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I am with Jeff in my interest, I have been focusing on ki for about 1.5-2 years of 3 years of training and I feel a difference, even people feel different.. I noticed this when I did a qigong practice that is called armor protection I really felt weird. it cuts you off form perceiving ki, I felt that people were 2 D I could remember that this is how things were before I started aikido. my sense of it is that training with intent on ki is one major way to develop it and there are some other things like closing your eyes and making a mental ball around you then having someone punch you SLOWLY but with intent and you touch the fist before it hits you (yes with your eyes still closed). But other things are just like try to extend and feel people's intent... I don't know maybe others have more stuff.

Marty

"The chief requirement of a good life, is to live without any image of oneself."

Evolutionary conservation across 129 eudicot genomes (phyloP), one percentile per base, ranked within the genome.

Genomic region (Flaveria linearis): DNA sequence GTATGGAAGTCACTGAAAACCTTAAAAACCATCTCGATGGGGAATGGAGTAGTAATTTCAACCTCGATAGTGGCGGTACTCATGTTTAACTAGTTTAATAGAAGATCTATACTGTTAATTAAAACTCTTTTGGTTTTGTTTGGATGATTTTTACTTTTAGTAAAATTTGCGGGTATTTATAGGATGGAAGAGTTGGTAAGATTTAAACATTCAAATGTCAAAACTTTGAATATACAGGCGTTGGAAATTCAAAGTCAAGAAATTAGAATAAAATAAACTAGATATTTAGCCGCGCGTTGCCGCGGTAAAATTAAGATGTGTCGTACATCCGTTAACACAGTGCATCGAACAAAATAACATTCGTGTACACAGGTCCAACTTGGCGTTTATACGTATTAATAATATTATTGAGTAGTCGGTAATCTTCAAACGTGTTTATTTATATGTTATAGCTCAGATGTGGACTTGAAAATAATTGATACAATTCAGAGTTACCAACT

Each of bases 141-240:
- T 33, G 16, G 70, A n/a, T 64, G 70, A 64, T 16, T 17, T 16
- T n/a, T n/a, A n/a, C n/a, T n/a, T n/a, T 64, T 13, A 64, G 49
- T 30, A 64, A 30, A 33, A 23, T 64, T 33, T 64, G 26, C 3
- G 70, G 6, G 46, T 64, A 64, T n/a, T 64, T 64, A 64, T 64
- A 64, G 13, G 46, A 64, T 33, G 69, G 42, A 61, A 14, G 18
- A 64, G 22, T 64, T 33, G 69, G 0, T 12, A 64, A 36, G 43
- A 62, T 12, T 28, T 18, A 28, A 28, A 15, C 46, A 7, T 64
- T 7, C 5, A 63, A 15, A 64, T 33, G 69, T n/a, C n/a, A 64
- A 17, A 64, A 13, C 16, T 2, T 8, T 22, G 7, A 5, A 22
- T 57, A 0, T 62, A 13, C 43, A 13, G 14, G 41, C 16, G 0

Iris Murdoch
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Old 05-17-2003, 09:20 PM   #6
tedehara
 
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Quote:
Jeff Tibbetts wrote:
What types of exercises really have helped you to increase your feeling of Ki?...
Ki in Aikido - A Sampler of Ki Exercises has just been re-released. That's a good book to look at for ki development exercises.

Of course, qi-going exercises are also good for ki development. ORE (Oneness Rhythm Exercise) which the Ki Society has been using, originated from a qi-going exercise series.

Tai-Chi and Aikido, when performed at its highest level, demands that the martial artist moves with mind/body coordination. Threfore ki development exercises help the practitioner to move in a relaxed, natural motion. Many of the movements in both arts are extremely difficult to perform unless the person does it with a natural movement.